What Is the Difference Between a Deed & a Title?

By Robert Alley ; Updated June 05, 2017
Purchase agreement for house

A deed conveys ownership to real property. The legal document does not, however, automatically guarantee title. Title means a landowner owns a piece of land subject only to liens of record. An attorney provides a title opinion, or certificate of title, that details any liens affecting the underlying deed. Usually, you receive both a deed and certificate of title when you buy land. But, you can have a deed to land and not have a clear title.

Title and a Warranty Deed

A warranty deed is the preferred document for a buyer of real property. When a seller, or grantor, executes a warranty deed to the buyer, or grantee, he is guaranteeing, or warranting, good title to the property, subject only to any restrictions noted in the deed itself. For example, title may be subject to the right-of-way of the local electric company over the front 10 feet of the property, or the rights and restrictions of a homeowners association. It takes a title search by an attorney to determine the state of a title conveyed by a warranty deed.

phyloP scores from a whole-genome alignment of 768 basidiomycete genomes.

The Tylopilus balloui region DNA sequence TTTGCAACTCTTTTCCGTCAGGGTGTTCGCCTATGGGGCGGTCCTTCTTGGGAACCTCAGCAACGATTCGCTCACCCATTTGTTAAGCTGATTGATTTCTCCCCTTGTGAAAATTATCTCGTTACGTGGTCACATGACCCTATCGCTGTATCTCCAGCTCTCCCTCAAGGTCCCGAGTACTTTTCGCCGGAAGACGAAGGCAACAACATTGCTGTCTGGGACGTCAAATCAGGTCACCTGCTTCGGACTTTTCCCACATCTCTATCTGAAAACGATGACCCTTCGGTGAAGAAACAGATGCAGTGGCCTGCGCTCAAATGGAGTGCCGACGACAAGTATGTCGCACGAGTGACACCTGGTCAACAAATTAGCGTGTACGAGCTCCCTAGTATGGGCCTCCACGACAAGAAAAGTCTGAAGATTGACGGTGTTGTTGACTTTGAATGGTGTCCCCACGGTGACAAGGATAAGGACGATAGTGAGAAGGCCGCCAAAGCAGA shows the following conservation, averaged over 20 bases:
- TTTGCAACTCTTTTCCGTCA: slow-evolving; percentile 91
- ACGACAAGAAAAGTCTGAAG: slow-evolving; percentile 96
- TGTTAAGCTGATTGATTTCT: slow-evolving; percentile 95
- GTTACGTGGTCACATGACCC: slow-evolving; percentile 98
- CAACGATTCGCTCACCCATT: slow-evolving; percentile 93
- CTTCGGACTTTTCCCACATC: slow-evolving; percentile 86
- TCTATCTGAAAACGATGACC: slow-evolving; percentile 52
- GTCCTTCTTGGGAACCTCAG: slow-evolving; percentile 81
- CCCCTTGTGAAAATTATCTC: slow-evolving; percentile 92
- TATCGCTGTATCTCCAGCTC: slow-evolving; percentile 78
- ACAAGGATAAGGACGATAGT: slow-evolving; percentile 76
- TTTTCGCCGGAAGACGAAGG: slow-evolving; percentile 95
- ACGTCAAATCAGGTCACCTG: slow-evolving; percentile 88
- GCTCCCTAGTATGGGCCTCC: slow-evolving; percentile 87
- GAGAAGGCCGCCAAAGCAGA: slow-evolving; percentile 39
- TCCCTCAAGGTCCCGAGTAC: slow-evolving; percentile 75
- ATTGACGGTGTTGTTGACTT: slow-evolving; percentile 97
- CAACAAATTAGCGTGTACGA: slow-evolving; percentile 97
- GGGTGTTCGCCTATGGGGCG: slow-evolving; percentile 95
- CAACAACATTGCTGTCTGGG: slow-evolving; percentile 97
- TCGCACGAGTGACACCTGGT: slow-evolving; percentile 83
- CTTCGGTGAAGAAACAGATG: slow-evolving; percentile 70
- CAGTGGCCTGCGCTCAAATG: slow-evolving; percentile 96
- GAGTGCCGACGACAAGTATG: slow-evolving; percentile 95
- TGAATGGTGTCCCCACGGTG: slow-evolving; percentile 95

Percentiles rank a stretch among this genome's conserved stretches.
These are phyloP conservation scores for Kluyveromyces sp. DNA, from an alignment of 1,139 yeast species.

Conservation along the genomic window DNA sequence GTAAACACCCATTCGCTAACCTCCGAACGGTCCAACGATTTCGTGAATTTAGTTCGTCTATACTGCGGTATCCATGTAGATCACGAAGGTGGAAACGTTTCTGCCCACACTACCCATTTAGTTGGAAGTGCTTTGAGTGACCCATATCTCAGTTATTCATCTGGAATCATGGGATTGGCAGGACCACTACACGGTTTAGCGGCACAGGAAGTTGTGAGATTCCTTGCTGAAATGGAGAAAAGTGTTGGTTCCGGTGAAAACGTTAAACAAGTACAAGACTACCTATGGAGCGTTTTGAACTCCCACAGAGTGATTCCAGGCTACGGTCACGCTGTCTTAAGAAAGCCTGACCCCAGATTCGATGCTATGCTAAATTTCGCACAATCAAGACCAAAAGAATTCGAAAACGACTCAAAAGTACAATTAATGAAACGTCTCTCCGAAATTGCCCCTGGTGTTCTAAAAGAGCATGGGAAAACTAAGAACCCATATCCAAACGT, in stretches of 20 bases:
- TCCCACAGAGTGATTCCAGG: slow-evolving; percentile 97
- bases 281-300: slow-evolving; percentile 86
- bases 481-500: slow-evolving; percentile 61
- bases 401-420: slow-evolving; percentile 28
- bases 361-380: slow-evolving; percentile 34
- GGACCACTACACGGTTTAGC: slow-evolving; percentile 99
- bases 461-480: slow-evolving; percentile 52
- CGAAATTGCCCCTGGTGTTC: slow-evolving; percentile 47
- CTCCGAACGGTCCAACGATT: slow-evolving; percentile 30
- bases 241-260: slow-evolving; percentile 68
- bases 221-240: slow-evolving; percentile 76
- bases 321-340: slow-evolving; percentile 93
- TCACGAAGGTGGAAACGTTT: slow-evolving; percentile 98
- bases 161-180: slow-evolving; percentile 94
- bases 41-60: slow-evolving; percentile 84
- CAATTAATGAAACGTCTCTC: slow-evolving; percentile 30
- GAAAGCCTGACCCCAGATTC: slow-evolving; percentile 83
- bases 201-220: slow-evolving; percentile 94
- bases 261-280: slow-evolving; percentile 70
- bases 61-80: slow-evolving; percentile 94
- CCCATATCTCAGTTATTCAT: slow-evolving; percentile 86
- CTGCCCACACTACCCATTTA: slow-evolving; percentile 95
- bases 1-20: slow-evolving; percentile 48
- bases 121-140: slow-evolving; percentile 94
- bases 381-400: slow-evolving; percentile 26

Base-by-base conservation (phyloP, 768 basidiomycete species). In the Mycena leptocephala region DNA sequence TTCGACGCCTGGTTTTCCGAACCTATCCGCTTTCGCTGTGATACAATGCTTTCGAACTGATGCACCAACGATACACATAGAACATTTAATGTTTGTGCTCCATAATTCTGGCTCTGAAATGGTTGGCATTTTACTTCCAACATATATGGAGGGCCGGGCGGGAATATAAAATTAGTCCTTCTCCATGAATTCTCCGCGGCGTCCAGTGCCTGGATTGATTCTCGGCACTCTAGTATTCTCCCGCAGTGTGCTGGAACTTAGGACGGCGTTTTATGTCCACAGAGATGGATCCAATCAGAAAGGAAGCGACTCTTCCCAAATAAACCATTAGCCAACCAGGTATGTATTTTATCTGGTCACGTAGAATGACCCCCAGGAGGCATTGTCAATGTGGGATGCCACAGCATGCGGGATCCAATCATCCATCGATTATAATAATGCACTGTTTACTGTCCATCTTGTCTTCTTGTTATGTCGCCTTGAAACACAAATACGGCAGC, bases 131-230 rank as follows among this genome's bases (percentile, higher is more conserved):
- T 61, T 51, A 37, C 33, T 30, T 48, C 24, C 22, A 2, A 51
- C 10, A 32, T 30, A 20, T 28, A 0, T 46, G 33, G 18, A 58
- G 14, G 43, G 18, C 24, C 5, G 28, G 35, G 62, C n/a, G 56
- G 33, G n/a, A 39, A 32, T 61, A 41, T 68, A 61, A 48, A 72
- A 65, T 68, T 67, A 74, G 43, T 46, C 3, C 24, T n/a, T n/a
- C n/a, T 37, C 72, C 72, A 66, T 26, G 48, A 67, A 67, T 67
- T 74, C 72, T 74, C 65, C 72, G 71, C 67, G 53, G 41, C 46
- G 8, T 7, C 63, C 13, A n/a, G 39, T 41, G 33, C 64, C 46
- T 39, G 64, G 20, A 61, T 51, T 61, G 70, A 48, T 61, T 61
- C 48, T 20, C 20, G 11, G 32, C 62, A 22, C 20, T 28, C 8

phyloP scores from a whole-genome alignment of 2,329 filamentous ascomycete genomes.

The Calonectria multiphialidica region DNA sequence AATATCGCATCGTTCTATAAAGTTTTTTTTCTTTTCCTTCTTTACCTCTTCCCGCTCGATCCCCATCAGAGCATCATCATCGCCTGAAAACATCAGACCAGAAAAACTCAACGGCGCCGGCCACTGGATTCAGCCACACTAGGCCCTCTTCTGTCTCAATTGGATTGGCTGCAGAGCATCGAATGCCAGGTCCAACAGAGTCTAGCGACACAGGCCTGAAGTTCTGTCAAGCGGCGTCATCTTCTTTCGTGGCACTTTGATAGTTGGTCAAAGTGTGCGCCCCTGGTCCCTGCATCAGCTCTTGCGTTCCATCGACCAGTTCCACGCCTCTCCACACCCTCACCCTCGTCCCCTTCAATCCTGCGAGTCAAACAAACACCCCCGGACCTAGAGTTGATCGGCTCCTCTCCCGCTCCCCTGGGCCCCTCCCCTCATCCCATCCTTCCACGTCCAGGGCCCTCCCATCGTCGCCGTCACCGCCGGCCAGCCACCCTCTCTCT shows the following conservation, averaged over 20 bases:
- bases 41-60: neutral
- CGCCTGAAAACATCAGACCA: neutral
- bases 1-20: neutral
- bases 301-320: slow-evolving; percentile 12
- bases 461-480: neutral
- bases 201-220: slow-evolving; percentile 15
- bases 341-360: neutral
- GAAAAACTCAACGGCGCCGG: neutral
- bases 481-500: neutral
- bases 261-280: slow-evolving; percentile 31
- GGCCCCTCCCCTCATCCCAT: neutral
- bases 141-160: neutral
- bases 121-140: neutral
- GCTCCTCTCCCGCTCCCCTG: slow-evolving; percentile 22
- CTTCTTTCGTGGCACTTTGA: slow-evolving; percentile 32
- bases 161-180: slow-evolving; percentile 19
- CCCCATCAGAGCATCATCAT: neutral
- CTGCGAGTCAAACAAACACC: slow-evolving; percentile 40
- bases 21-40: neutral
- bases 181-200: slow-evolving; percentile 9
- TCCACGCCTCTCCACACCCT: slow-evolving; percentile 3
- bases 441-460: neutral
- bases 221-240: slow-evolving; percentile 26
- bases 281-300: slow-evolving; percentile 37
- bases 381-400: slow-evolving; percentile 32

Title and a Quitclaim Deed

A grantor uses a quitclaim deed to transfer to a grantee whatever interest in a piece of real estate the grantor owns. There's no warranty or guarantee of title. A quitclaim deed can be used to extinguish a potential claim by an heir of a previous owner or to correct a mistake in a prior deed. The key feature of a quitclaim deed is the lack of any claim to title. By itself, a quitclaim deed doesn't prove title.

Deed of Trust and Title

In some states, a deed of trust is used as a mortgage document. The deed of trust transfers title to a trustee who holds the property for the lender. As long as the borrower makes timely payments, the deed of trust is of no effect except to act as a lien against title. If the borrower sells the property prior to his loan being paid in full, the total balance owing must be collected and paid out of the sales price to clear title for the new owner. If the borrower fails to make payments on time, the trustee can foreclose on the property.

Deed and Title Insurance

An attorney performs a title search on a deed that determines if there are any liens affecting the title. The attorney then prepares a title opinion or certificate of title. That document is submitted to a title insurance company; the company then issues a policy upon payment of a one-time premium. Title insurance gives the new owner protection for the title and land subject only to any liens found by the attorney in the title search. The title insurance policy, in effect, becomes proof of title.

About the Author

Robert Alley has been a freelance writer since 2008. He has covered a variety of subjects, including science and sports, for various websites. He has a Bachelor of Arts in economics from North Carolina State University and a Juris Doctor from the University of South Carolina.